Two company executives were discussing the considerable cost of training and developing people within their organisation. The chief financial officer asked the CEO, "What happens if we invest in people and they leave?" The CEO looked directly at the CFO, paused and then replied, "What happens if we don't invest in people - and they stay?"
A thought-provoking question, right? In most companies, regardless of size, some people are like dead wood - handling responsibilities, striving to meet deadlines and receiving their pay, but not growing or becoming solid contributors to the organization's mission and goals. There might be other factors involved, but often we simply have failed to invest in them.
We see advertisements and commercials about financial investments - how to increase one's net worth or savings for the future, especially for those approaching retirement age. However, there is probably no greater investment than to share one's time, energy and experience with other people, regardless of whether results feel like "success."
It is far better to invest in people and lose some that move on to better opportunities than not to invest and become burdened with people operating well below their potential and capabilities.
It can be argued the true mark of a leader is not what occurs while he is in control, but what happens after he leaves. Does the work continue and grow, or does it stagnate or die? A dedicated leader investing in and developing people that work for his or her organization will leave an enduring legacy, whether those individuals remain with the company or leave for key leadership roles at other places.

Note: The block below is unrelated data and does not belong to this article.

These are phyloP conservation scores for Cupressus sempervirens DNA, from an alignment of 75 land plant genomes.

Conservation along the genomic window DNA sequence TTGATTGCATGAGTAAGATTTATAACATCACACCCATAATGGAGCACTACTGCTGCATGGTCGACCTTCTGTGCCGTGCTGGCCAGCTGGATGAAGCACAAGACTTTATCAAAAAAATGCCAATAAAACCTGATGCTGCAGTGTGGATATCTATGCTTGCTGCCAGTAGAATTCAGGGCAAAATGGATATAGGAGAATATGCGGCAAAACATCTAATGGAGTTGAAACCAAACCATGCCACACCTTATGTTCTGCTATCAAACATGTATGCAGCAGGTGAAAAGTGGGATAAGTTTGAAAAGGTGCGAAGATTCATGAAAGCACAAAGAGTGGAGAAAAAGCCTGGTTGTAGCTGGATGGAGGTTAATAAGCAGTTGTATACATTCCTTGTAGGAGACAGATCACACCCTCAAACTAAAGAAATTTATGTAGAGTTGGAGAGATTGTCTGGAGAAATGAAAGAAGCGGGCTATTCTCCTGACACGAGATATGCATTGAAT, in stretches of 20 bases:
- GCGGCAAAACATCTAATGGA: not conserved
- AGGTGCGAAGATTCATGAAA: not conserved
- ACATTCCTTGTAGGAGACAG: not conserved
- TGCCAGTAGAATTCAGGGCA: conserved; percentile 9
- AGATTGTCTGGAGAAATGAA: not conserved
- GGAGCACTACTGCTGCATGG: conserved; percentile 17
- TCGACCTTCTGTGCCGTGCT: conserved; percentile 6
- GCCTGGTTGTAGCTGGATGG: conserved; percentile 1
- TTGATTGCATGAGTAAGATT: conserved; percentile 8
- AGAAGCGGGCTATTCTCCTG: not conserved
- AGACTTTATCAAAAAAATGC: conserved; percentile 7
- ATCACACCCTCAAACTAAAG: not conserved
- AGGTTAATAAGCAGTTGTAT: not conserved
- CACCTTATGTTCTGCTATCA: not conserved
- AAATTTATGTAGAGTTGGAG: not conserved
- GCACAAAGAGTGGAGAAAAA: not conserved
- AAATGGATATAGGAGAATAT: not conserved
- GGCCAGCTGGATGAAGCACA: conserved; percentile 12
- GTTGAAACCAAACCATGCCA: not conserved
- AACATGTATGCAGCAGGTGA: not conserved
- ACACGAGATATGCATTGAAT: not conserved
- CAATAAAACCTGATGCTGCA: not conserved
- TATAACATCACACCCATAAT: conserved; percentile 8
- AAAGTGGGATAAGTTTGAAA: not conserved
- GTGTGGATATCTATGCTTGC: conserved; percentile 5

By contrast, poor leaders leave unstable, even crumbling enterprises when they are removed from the picture, much like a house of cards. Their legacy, often because of selfishness, pride and an unwillingness to invest in others, ends in failure and futility.
In the past maybe someone invested in you. Whether you lead large corporations, have your own businesses, are managers or even employees in a small department, we each have a unique, significant sphere of influence. So, Who are you investing in? And if you're not investing in them, who is?